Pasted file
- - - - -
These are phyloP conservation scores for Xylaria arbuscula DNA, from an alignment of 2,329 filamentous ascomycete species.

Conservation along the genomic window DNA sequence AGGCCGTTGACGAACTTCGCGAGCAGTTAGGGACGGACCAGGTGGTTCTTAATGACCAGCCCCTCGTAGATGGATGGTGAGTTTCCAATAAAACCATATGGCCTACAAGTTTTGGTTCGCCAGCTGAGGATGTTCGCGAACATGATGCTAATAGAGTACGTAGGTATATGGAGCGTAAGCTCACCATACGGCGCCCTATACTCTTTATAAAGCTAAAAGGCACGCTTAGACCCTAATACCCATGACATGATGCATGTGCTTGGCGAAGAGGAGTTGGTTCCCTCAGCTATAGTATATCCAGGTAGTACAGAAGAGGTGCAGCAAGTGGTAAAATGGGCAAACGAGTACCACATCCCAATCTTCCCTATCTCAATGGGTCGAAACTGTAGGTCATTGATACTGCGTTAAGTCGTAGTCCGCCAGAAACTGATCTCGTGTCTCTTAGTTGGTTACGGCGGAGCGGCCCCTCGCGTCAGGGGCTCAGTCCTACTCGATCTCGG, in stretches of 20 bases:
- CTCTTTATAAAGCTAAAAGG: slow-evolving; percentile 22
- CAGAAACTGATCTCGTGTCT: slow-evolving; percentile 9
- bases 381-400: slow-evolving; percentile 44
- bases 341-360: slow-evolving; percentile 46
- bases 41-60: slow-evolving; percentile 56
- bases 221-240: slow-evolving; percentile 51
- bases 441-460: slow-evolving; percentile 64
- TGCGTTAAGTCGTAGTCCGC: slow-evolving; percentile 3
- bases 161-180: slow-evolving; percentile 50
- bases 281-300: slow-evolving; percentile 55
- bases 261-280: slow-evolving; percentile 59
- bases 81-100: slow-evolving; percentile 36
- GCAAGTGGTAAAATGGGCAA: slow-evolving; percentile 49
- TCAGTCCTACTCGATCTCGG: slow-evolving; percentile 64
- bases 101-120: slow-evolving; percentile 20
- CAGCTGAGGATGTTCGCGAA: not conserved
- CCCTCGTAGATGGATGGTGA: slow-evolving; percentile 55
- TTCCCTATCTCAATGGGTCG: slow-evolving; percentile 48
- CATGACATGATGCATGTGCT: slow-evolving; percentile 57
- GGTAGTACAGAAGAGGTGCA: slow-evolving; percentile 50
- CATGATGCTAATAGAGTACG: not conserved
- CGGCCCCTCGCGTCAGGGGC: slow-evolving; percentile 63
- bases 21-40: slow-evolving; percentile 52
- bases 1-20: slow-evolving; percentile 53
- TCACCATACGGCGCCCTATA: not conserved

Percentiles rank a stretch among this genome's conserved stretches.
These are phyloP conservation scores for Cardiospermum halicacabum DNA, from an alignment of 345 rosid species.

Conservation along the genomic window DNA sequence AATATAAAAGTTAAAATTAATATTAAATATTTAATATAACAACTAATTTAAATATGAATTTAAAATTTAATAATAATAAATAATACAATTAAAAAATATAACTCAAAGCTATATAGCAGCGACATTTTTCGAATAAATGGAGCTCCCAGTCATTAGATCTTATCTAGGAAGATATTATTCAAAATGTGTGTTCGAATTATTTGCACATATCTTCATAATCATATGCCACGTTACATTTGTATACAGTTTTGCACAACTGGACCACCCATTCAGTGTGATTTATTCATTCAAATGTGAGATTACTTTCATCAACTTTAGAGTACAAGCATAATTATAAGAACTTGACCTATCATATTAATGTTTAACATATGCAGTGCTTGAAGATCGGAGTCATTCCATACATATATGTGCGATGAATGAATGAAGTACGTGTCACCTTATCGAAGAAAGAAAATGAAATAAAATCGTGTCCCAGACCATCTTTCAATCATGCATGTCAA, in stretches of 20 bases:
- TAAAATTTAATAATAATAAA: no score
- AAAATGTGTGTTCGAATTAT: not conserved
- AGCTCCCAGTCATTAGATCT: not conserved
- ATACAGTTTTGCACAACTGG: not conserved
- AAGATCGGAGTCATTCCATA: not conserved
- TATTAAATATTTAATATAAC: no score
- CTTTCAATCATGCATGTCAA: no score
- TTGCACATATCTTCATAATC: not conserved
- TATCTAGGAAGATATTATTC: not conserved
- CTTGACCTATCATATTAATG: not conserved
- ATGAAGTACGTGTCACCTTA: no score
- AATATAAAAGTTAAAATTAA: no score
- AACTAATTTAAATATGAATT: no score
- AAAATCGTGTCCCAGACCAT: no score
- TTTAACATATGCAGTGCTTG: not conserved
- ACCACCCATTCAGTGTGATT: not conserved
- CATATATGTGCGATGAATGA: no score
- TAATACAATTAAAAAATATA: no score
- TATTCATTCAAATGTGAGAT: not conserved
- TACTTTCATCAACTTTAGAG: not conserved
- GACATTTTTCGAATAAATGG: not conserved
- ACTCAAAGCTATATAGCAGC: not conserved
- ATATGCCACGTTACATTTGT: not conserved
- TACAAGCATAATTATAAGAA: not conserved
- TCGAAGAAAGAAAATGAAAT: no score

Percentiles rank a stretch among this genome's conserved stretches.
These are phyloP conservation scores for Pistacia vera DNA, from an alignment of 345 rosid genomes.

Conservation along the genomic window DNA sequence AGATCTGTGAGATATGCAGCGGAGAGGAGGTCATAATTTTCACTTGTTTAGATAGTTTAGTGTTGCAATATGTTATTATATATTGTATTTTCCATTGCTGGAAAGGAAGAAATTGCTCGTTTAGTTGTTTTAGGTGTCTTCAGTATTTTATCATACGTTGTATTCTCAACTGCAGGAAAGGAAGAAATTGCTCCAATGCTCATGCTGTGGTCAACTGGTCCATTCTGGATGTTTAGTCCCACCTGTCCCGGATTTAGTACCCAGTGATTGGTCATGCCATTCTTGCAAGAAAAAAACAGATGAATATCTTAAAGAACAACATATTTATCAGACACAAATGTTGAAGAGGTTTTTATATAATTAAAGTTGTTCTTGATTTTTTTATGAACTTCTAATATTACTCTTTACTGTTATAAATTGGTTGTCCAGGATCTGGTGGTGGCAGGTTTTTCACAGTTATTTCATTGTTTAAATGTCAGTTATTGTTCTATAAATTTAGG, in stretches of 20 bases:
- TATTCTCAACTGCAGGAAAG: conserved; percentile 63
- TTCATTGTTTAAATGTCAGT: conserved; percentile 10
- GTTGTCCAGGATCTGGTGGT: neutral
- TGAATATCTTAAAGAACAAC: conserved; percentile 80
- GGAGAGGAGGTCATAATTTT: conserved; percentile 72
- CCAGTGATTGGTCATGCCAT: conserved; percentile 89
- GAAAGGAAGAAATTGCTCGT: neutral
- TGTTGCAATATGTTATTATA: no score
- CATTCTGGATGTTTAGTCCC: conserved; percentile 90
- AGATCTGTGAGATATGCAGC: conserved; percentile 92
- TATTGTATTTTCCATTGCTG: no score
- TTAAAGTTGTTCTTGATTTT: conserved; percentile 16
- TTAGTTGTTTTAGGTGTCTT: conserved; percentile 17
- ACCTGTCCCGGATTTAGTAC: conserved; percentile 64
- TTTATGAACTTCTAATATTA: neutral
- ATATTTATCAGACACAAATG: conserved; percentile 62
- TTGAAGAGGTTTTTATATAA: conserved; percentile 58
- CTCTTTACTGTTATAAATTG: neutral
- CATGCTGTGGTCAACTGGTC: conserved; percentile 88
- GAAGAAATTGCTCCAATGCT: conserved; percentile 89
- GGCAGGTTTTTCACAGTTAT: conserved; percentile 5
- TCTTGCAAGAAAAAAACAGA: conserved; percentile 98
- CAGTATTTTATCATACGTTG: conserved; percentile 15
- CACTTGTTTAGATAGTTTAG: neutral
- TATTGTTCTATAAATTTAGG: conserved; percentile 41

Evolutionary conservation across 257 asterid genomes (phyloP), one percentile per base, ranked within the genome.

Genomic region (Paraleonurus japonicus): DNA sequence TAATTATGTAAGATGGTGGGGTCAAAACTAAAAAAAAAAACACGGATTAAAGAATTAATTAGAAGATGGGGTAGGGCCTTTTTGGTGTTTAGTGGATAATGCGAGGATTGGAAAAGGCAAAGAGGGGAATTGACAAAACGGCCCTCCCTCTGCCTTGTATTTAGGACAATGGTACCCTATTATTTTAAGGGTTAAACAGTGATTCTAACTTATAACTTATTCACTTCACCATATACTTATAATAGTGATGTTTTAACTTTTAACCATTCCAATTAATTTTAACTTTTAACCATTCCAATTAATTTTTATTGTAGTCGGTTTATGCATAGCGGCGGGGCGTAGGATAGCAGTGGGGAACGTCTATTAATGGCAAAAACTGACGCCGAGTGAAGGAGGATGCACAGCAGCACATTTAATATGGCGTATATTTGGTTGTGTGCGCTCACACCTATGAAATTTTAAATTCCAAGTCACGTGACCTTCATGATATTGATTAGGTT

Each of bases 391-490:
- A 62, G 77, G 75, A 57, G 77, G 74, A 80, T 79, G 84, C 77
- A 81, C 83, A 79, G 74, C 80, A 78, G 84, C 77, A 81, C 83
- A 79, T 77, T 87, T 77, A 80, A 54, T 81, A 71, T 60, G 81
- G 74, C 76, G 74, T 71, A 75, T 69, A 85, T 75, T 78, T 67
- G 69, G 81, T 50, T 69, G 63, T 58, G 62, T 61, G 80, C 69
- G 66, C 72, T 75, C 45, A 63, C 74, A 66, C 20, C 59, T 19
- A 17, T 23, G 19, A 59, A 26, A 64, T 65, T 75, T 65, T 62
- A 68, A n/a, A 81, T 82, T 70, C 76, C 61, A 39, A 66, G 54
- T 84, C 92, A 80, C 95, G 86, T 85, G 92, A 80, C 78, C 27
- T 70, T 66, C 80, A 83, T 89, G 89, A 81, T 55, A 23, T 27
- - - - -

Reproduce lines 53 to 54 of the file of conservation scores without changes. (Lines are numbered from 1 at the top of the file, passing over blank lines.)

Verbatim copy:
- ATATGCCACGTTACATTTGT: not conserved
- TACAAGCATAATTATAAGAA: not conserved